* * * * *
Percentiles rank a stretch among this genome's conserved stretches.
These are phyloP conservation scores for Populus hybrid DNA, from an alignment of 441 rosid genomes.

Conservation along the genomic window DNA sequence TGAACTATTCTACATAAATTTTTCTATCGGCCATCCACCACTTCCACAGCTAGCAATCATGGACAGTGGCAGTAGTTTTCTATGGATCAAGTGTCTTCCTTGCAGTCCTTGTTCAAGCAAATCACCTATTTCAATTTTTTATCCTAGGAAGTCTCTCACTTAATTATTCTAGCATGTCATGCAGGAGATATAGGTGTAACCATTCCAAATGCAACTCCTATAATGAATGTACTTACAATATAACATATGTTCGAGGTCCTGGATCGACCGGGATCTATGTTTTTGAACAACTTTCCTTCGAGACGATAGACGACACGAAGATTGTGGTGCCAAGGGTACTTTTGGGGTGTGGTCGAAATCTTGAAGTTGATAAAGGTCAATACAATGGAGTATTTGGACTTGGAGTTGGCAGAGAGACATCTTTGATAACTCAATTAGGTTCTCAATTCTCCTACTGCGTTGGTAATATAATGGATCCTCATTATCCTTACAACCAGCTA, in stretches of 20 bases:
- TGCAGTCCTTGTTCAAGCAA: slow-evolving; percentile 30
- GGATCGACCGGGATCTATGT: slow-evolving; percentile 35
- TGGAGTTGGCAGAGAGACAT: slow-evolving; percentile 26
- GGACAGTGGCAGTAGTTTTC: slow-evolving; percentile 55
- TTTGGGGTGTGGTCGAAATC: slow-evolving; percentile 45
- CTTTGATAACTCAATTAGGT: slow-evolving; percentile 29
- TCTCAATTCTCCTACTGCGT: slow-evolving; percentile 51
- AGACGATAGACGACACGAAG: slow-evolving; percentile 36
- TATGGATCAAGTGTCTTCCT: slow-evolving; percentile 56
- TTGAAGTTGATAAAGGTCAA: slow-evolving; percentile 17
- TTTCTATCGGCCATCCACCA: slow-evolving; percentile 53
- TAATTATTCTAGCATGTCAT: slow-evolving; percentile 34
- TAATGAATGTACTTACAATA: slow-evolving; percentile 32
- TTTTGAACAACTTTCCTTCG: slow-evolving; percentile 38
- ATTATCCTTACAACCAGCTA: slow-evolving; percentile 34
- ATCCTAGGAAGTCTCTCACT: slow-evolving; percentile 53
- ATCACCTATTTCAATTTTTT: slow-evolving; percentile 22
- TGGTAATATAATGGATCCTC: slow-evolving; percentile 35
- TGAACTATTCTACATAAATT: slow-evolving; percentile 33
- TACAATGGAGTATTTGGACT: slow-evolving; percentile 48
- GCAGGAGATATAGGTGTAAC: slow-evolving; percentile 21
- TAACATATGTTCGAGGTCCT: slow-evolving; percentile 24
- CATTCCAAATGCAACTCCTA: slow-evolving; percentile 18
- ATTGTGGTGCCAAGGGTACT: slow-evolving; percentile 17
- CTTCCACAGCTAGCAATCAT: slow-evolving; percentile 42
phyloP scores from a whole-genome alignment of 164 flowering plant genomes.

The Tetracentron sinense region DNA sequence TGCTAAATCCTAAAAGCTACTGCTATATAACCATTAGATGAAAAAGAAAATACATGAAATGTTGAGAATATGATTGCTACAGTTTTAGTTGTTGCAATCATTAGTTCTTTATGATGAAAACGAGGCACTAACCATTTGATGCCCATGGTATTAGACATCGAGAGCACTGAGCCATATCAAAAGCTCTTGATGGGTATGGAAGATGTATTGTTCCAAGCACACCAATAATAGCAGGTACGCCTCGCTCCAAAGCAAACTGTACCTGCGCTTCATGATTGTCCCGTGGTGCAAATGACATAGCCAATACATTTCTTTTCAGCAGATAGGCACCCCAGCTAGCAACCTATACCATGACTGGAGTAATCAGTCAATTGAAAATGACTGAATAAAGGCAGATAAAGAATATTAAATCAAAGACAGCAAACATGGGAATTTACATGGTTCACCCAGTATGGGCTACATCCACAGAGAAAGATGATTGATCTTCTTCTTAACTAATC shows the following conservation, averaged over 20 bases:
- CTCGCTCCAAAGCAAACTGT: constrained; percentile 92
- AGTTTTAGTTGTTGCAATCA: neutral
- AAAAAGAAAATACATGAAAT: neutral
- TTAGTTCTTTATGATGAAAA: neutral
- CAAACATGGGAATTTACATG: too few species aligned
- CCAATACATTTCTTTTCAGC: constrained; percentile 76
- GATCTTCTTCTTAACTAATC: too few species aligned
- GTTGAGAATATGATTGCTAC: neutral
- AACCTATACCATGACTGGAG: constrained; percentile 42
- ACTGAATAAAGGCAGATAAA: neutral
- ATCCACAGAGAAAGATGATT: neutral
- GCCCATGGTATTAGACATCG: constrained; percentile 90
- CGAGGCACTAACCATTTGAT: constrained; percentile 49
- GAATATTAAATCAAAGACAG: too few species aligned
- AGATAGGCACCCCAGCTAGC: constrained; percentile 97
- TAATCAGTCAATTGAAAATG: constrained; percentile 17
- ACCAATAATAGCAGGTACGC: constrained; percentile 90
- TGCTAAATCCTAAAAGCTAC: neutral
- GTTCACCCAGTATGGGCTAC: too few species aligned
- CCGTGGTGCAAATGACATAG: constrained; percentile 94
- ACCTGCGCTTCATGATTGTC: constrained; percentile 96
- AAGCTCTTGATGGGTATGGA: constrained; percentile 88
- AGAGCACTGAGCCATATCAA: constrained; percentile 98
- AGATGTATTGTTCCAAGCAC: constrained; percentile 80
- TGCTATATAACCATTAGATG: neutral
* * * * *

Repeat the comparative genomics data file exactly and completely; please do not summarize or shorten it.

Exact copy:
Percentiles rank a stretch among this genome's conserved stretches.
These are phyloP conservation scores for Populus hybrid DNA, from an alignment of 441 rosid genomes.

Conservation along the genomic window DNA sequence TGAACTATTCTACATAAATTTTTCTATCGGCCATCCACCACTTCCACAGCTAGCAATCATGGACAGTGGCAGTAGTTTTCTATGGATCAAGTGTCTTCCTTGCAGTCCTTGTTCAAGCAAATCACCTATTTCAATTTTTTATCCTAGGAAGTCTCTCACTTAATTATTCTAGCATGTCATGCAGGAGATATAGGTGTAACCATTCCAAATGCAACTCCTATAATGAATGTACTTACAATATAACATATGTTCGAGGTCCTGGATCGACCGGGATCTATGTTTTTGAACAACTTTCCTTCGAGACGATAGACGACACGAAGATTGTGGTGCCAAGGGTACTTTTGGGGTGTGGTCGAAATCTTGAAGTTGATAAAGGTCAATACAATGGAGTATTTGGACTTGGAGTTGGCAGAGAGACATCTTTGATAACTCAATTAGGTTCTCAATTCTCCTACTGCGTTGGTAATATAATGGATCCTCATTATCCTTACAACCAGCTA, in stretches of 20 bases:
- TGCAGTCCTTGTTCAAGCAA: slow-evolving; percentile 30
- GGATCGACCGGGATCTATGT: slow-evolving; percentile 35
- TGGAGTTGGCAGAGAGACAT: slow-evolving; percentile 26
- GGACAGTGGCAGTAGTTTTC: slow-evolving; percentile 55
- TTTGGGGTGTGGTCGAAATC: slow-evolving; percentile 45
- CTTTGATAACTCAATTAGGT: slow-evolving; percentile 29
- TCTCAATTCTCCTACTGCGT: slow-evolving; percentile 51
- AGACGATAGACGACACGAAG: slow-evolving; percentile 36
- TATGGATCAAGTGTCTTCCT: slow-evolving; percentile 56
- TTGAAGTTGATAAAGGTCAA: slow-evolving; percentile 17
- TTTCTATCGGCCATCCACCA: slow-evolving; percentile 53
- TAATTATTCTAGCATGTCAT: slow-evolving; percentile 34
- TAATGAATGTACTTACAATA: slow-evolving; percentile 32
- TTTTGAACAACTTTCCTTCG: slow-evolving; percentile 38
- ATTATCCTTACAACCAGCTA: slow-evolving; percentile 34
- ATCCTAGGAAGTCTCTCACT: slow-evolving; percentile 53
- ATCACCTATTTCAATTTTTT: slow-evolving; percentile 22
- TGGTAATATAATGGATCCTC: slow-evolving; percentile 35
- TGAACTATTCTACATAAATT: slow-evolving; percentile 33
- TACAATGGAGTATTTGGACT: slow-evolving; percentile 48
- GCAGGAGATATAGGTGTAAC: slow-evolving; percentile 21
- TAACATATGTTCGAGGTCCT: slow-evolving; percentile 24
- CATTCCAAATGCAACTCCTA: slow-evolving; percentile 18
- ATTGTGGTGCCAAGGGTACT: slow-evolving; percentile 17
- CTTCCACAGCTAGCAATCAT: slow-evolving; percentile 42
phyloP scores from a whole-genome alignment of 164 flowering plant genomes.

The Tetracentron sinense region DNA sequence TGCTAAATCCTAAAAGCTACTGCTATATAACCATTAGATGAAAAAGAAAATACATGAAATGTTGAGAATATGATTGCTACAGTTTTAGTTGTTGCAATCATTAGTTCTTTATGATGAAAACGAGGCACTAACCATTTGATGCCCATGGTATTAGACATCGAGAGCACTGAGCCATATCAAAAGCTCTTGATGGGTATGGAAGATGTATTGTTCCAAGCACACCAATAATAGCAGGTACGCCTCGCTCCAAAGCAAACTGTACCTGCGCTTCATGATTGTCCCGTGGTGCAAATGACATAGCCAATACATTTCTTTTCAGCAGATAGGCACCCCAGCTAGCAACCTATACCATGACTGGAGTAATCAGTCAATTGAAAATGACTGAATAAAGGCAGATAAAGAATATTAAATCAAAGACAGCAAACATGGGAATTTACATGGTTCACCCAGTATGGGCTACATCCACAGAGAAAGATGATTGATCTTCTTCTTAACTAATC shows the following conservation, averaged over 20 bases:
- CTCGCTCCAAAGCAAACTGT: constrained; percentile 92
- AGTTTTAGTTGTTGCAATCA: neutral
- AAAAAGAAAATACATGAAAT: neutral
- TTAGTTCTTTATGATGAAAA: neutral
- CAAACATGGGAATTTACATG: too few species aligned
- CCAATACATTTCTTTTCAGC: constrained; percentile 76
- GATCTTCTTCTTAACTAATC: too few species aligned
- GTTGAGAATATGATTGCTAC: neutral
- AACCTATACCATGACTGGAG: constrained; percentile 42
- ACTGAATAAAGGCAGATAAA: neutral
- ATCCACAGAGAAAGATGATT: neutral
- GCCCATGGTATTAGACATCG: constrained; percentile 90
- CGAGGCACTAACCATTTGAT: constrained; percentile 49
- GAATATTAAATCAAAGACAG: too few species aligned
- AGATAGGCACCCCAGCTAGC: constrained; percentile 97
- TAATCAGTCAATTGAAAATG: constrained; percentile 17
- ACCAATAATAGCAGGTACGC: constrained; percentile 90
- TGCTAAATCCTAAAAGCTAC: neutral
- GTTCACCCAGTATGGGCTAC: too few species aligned
- CCGTGGTGCAAATGACATAG: constrained; percentile 94
- ACCTGCGCTTCATGATTGTC: constrained; percentile 96
- AAGCTCTTGATGGGTATGGA: constrained; percentile 88
- AGAGCACTGAGCCATATCAA: constrained; percentile 98
- AGATGTATTGTTCCAAGCAC: constrained; percentile 80
- TGCTATATAACCATTAGATG: neutral